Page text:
Finally, we know from the Book of Acts that the early believers began meeting together on a regular basis, and, though it's not unreasonable to suggest that those coming out of Judaism perhaps modeled at least some of those gatherings on services they knew from their synagogues, nothing in the New Testament says gatherings had to look like that. And, honestly, we really don't know for sure. All we know is that the disciples "devoted themselves to the apostles’ teaching and to the fellowship, to the breaking of bread and to prayer" (Acts 2.42). But we cannot extrapolate from that description that the teaching had to be a lecture and that a gathering had to be 55 minutes long and occur once or maybe twice a week; in fact, if they were authentically fellowshipping as the verse suggests and eating together, the gatherings probably lasted several hours at a time and were quite relational and not formalized. So if we presume that "meeting together" among early believers had to look like "going to church" today, we are applying a bad hermeneutic.
Does all of this mean that "going to church" is bad? Of course not. It is obviously possible that "going to church" is how some people purpose to obey the commands to encourage and spur on one another. But it's a misinterpretation to say that "going to church" is the way we "must" obey Hebrews 10.24-25. The fact is that being in a church building on a designated day of the week at a designated time is no guarantee that anything from the passage will actually occur (other, I suppose, than being in the same physical location as a bunch of other Christians...but the challenge to not give up meeting together is far deeper than just being in the same plot of real estate). So it's legalistic to say that "going to church" is the only way to obey what the passage says.
In reality, believers can fully and deeply obey Hebrews 10.24-25 in many ways - possibly including but not limited to the formal "church services" to which we've become accustomed. In fact, "going to church" might be a hindrance to obeying the passage for some people and/or in some seasons of life. So let's not presume that people who "go to church" are "more spiritual" than professing believers who may not. And let's not presume that there's only one way to obey the command to not give up meeting together. "Meeting together" as intended by the author of Hebrews can happen on any day of the week, at any hour and in any location, and with any number of people. I can encourage a sister in Christ over a cup of coffee at a local cafe on Monday, and my husband and I can study the Word together at home on Tuesday. A friend can hold me accountable over the phone on Wednesday and I can meet with a small group of fellow homeschooling moms in a park on Thursday while our kids swing and climb. I can even develop deep friendships with like-minded believers in an online group that is "open" 24/7/365.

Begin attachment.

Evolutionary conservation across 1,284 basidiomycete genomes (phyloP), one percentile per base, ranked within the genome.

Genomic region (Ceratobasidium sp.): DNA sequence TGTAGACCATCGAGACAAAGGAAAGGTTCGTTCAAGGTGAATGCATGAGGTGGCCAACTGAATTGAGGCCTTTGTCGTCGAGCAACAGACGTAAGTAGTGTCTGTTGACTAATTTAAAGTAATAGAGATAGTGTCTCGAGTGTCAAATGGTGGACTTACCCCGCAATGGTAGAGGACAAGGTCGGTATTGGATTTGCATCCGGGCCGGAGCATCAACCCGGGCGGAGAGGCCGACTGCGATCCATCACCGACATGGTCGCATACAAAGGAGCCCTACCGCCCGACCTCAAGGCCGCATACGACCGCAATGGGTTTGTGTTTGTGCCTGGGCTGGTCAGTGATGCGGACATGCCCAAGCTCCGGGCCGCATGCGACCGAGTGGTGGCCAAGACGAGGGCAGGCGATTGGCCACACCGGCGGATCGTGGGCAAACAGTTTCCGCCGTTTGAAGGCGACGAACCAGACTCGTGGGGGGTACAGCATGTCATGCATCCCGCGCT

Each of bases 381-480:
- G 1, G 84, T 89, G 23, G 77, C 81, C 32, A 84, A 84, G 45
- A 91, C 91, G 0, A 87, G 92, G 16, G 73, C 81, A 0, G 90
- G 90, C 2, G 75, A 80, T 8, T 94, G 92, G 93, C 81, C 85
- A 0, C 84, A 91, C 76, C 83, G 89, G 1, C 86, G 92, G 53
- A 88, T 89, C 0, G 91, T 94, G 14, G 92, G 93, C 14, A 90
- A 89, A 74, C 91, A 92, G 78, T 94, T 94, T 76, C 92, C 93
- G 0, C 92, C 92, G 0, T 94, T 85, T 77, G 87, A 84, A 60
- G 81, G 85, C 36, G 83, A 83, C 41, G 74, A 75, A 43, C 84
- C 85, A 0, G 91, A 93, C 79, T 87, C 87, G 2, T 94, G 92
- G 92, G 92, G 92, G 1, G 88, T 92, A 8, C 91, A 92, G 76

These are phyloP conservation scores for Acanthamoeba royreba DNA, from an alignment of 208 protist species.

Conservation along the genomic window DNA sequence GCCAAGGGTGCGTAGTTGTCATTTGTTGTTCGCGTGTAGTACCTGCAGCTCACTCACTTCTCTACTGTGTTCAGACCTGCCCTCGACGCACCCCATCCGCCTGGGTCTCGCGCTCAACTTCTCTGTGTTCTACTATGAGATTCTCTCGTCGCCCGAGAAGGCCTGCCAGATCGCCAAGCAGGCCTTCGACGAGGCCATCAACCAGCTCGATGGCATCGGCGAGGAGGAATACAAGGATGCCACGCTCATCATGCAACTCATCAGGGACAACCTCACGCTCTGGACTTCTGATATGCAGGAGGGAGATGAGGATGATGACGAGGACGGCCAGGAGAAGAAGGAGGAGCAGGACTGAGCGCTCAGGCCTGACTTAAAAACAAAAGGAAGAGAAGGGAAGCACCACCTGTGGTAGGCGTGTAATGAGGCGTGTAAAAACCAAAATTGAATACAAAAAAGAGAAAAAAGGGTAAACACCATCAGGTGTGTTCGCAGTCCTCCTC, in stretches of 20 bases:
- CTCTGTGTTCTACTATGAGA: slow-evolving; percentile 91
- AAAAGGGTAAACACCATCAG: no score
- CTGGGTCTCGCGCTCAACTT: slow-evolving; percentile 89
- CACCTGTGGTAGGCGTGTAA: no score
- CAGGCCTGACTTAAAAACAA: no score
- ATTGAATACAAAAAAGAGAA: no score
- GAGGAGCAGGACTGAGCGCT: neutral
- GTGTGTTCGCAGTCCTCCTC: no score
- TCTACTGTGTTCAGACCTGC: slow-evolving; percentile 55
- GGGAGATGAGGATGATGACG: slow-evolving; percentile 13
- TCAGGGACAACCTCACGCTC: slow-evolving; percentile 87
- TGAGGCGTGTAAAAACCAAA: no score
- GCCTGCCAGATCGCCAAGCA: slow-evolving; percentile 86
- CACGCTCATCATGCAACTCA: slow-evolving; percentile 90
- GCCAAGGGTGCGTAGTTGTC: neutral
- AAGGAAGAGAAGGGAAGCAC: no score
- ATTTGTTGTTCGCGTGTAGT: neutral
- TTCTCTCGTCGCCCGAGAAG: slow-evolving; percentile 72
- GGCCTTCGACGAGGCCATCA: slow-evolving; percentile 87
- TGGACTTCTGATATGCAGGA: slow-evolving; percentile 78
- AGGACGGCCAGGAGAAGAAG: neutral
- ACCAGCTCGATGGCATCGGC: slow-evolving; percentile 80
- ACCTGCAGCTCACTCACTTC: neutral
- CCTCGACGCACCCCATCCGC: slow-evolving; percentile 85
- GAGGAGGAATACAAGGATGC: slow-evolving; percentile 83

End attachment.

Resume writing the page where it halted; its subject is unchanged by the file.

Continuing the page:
The Bible doesn't say that those sorts of gatherings are fine and dandy as long as we're also "going to church." That's what culture says, but culture is not Scripture. In reality, any time we gather with other believers to encourage each other in our faith walks, we are obeying Hebrews 10.24-25 - with or without "going to church" thrown into the mix. And the truth is that our "non-church" gatherings very often contribute to far deeper spiritual growth than showing up "to church" on Sunday morning. "Meeting together" is about a lot more than checking off the "going to church" box each week.
Photo Credit: Joshua M. Hood